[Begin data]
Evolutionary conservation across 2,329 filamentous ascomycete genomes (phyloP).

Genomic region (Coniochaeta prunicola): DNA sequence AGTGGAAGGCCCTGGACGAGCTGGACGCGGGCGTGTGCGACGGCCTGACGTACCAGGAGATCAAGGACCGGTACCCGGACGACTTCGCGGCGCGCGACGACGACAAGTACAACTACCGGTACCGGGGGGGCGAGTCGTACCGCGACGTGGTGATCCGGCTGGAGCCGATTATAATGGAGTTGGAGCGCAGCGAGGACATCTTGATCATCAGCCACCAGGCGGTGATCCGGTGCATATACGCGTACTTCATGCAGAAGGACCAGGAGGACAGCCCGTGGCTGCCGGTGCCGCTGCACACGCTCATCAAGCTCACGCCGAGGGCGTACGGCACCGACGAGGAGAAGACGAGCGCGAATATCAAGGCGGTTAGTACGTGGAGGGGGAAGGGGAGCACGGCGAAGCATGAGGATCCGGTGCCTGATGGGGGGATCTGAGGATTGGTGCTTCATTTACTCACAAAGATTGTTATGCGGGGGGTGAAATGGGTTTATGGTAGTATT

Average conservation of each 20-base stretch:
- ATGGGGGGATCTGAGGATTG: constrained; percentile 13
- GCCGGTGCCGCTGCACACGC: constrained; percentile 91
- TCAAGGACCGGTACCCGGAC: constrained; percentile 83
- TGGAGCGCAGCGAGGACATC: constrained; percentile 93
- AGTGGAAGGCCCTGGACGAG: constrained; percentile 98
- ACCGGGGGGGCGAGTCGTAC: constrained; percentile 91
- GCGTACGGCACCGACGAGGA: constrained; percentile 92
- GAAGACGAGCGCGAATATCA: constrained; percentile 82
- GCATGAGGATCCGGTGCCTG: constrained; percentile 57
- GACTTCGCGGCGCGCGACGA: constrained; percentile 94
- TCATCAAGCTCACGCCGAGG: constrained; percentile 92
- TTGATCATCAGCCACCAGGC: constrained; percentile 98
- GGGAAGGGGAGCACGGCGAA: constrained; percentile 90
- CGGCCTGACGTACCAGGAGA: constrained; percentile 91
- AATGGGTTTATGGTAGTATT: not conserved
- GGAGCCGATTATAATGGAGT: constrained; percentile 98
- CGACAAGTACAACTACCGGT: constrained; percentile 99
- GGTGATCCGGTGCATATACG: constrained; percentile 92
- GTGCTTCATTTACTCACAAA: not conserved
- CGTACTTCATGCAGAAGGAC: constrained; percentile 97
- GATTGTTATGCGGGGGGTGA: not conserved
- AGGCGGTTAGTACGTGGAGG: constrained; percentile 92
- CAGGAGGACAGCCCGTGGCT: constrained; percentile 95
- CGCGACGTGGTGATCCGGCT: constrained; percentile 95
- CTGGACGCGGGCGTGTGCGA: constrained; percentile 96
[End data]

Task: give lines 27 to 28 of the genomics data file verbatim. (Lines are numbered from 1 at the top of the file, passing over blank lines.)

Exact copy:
- CGCGACGTGGTGATCCGGCT: constrained; percentile 95
- CTGGACGCGGGCGTGTGCGA: constrained; percentile 96